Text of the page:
The Theory of Oral Composition

The Theory of Oral Composition

History and Methodology
John Miles Foley
Distribution: World
Publication date: 6/1/1988
Format: paper
ISBN: 978-0-253-20465-3
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Description

“ . . . excellent book . . . ” —The Classical Outlook

“ . . . brief and readable . . . There is good tonic in these pages for the serious student of oral tradition . . . a remarkable book.” —Asian Folklore Studies

“The bibliography is a boon for students and faculty at any level who are curious about the nature, composition, and performance of oral poetry.” —Choice

“ . . . concise, evolutionary account . . . ” —Religious Studies Review

“As ever, Professor Foley’s conscientious scholarship and sound judgements combine to make a further substantial contribution to the field.” —E. C. Hawkesworth, School of Slavonic and East European Studies, University of London, The Slavonic Review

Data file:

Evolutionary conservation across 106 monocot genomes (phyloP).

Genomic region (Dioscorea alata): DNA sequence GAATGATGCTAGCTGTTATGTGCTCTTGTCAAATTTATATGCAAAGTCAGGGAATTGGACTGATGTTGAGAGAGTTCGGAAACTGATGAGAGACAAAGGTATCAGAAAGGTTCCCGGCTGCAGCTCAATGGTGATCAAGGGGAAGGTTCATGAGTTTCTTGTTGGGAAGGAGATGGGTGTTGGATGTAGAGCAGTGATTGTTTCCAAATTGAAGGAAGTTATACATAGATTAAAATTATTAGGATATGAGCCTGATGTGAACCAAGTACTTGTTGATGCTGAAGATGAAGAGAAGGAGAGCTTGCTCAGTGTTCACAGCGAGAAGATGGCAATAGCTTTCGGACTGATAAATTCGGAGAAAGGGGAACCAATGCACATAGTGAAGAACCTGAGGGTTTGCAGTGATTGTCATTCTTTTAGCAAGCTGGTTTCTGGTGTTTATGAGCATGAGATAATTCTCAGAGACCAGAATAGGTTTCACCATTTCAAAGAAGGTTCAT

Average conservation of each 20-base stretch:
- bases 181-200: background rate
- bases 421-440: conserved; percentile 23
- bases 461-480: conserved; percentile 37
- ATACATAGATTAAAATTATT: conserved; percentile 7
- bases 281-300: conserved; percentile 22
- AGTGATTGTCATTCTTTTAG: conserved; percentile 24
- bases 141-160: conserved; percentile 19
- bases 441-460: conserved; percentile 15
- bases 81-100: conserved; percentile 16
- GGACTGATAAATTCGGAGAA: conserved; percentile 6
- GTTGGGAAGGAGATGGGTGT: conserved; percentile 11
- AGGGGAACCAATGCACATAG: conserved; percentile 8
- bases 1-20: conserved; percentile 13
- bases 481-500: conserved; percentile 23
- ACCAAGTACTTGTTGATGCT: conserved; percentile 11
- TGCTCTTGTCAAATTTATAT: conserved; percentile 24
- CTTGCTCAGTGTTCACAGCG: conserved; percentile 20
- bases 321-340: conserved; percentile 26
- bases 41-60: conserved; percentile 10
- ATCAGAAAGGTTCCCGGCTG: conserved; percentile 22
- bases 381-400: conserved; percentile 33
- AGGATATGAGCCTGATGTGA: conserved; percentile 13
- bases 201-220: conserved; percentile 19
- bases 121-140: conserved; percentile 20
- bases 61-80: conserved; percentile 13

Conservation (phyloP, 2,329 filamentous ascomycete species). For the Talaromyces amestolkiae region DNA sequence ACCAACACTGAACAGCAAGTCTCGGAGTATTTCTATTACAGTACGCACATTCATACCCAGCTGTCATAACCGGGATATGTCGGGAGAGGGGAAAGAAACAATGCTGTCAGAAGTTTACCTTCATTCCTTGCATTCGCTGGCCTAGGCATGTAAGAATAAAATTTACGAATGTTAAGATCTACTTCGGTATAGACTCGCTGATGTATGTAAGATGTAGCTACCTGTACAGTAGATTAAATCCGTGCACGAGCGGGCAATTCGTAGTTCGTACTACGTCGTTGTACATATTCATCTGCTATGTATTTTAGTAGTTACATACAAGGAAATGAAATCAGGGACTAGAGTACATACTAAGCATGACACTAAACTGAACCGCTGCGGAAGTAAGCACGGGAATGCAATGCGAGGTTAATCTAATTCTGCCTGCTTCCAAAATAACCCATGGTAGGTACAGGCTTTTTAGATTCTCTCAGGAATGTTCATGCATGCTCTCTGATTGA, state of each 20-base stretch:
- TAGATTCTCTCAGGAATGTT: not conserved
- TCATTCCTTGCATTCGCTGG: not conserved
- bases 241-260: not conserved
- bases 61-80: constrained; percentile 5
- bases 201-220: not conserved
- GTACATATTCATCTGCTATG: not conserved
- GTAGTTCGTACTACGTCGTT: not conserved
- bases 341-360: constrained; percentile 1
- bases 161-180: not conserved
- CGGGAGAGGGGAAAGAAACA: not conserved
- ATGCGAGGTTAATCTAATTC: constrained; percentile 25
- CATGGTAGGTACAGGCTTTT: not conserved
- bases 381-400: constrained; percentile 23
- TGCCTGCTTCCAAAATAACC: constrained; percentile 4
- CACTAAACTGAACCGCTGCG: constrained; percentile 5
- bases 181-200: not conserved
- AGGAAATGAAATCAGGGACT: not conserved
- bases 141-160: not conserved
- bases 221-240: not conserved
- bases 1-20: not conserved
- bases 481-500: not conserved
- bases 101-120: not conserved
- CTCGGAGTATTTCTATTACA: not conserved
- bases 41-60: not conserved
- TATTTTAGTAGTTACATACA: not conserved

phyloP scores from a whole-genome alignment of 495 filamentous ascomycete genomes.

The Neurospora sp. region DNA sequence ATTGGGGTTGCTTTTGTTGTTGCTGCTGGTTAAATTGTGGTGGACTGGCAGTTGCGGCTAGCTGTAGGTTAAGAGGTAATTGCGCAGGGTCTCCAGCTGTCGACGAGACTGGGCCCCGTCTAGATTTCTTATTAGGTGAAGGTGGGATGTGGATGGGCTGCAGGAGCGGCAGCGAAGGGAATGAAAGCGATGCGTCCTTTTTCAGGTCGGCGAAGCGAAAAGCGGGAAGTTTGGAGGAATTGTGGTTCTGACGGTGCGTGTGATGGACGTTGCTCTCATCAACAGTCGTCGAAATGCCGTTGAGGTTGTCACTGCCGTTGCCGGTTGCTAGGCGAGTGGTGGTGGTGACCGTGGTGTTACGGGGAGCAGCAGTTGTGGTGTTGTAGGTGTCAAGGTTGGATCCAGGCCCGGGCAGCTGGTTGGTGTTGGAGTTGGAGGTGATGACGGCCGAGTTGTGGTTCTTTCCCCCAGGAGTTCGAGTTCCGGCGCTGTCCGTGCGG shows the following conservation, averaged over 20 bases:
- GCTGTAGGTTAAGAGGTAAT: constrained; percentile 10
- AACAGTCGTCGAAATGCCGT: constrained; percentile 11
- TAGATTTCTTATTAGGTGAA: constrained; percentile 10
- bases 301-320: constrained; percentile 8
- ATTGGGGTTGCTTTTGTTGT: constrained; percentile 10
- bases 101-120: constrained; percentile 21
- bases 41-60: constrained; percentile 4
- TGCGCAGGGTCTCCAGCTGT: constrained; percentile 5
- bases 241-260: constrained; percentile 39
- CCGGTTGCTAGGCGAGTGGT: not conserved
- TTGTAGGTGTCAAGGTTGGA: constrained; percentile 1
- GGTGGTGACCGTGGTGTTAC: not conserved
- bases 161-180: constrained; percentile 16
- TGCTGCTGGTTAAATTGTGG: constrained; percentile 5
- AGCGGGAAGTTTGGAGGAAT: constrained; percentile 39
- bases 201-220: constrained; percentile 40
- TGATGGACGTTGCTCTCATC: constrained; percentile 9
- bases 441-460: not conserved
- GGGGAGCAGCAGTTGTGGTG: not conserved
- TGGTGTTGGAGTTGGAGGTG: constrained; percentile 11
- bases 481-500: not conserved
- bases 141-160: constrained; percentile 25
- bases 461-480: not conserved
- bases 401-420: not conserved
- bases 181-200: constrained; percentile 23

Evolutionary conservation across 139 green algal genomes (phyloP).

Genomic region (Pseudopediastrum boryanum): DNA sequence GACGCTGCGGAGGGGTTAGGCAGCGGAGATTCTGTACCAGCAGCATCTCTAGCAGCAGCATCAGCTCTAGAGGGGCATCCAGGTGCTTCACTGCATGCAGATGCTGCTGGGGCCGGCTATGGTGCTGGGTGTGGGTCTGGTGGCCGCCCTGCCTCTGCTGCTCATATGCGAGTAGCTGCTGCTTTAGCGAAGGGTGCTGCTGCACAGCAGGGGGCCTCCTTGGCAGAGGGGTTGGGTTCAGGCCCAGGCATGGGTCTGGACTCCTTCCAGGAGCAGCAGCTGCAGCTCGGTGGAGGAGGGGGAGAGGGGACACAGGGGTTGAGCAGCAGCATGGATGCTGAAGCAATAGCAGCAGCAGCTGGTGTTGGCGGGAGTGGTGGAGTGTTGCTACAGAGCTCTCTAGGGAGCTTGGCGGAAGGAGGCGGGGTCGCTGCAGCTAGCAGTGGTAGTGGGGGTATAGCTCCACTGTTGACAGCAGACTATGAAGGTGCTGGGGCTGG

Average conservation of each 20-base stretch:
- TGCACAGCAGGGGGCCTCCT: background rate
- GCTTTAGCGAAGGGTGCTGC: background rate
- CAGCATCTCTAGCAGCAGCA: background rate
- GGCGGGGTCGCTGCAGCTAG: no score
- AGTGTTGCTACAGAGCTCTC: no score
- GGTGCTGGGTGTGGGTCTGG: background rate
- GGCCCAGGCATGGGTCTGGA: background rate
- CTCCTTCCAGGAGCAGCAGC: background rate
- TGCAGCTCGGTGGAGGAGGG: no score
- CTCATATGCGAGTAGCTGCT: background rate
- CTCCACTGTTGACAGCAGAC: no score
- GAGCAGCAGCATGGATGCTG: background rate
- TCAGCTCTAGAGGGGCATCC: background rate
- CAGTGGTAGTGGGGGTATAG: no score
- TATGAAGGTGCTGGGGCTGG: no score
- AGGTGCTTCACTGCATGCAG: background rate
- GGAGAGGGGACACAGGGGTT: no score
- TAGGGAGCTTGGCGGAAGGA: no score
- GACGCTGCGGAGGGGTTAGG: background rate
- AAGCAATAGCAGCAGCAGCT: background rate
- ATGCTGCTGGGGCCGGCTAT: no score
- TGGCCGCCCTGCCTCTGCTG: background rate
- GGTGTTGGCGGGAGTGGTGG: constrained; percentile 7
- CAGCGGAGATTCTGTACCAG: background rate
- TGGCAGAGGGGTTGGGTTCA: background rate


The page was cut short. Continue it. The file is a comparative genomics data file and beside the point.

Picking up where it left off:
“Foley is probably the only scholar who is in a position even to suggest the extent of what we should know to work in this area.” —Speculum

“Foley’s survey stands as a fitting tribute to the achievements of Parry and Lord and as a sure guide to future productive work in the field.” —Journal of American Folklore

“ . . . detailed and informative study . . . We are fortunate that John Foley chose to write this book.” —Motif

“ . . . Theory of Oral Composition . . . detailed account written in an elegant style which could serve equally as a textbook for college and graduate students and as a reference tool for scholars already in the field.” —Olifant

“As an ‘introductory history,’ The Theory of Oral Composition accomplishes its purpose admirably. It has the capacity to arouse interest on the part of the uninitiated.” —Anthropologica

Presents the first history of the new field of oral-formulaic theory, which arose from the pioneering research of Milman Parry and Albert Lord on the Homeric poems.

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Table of Contents

Foreword by Alan Dundes
Preface

I. Philology, Anthropology, and the Homeric Question
II. Milman Parry: From Homeric Text to Homeric Oral Tradition
III. Albert Lord: Comparative Oral Traditions
IV. The Making of a Discipline
V. Recent and Future Directions

Notes
Bibliography
Index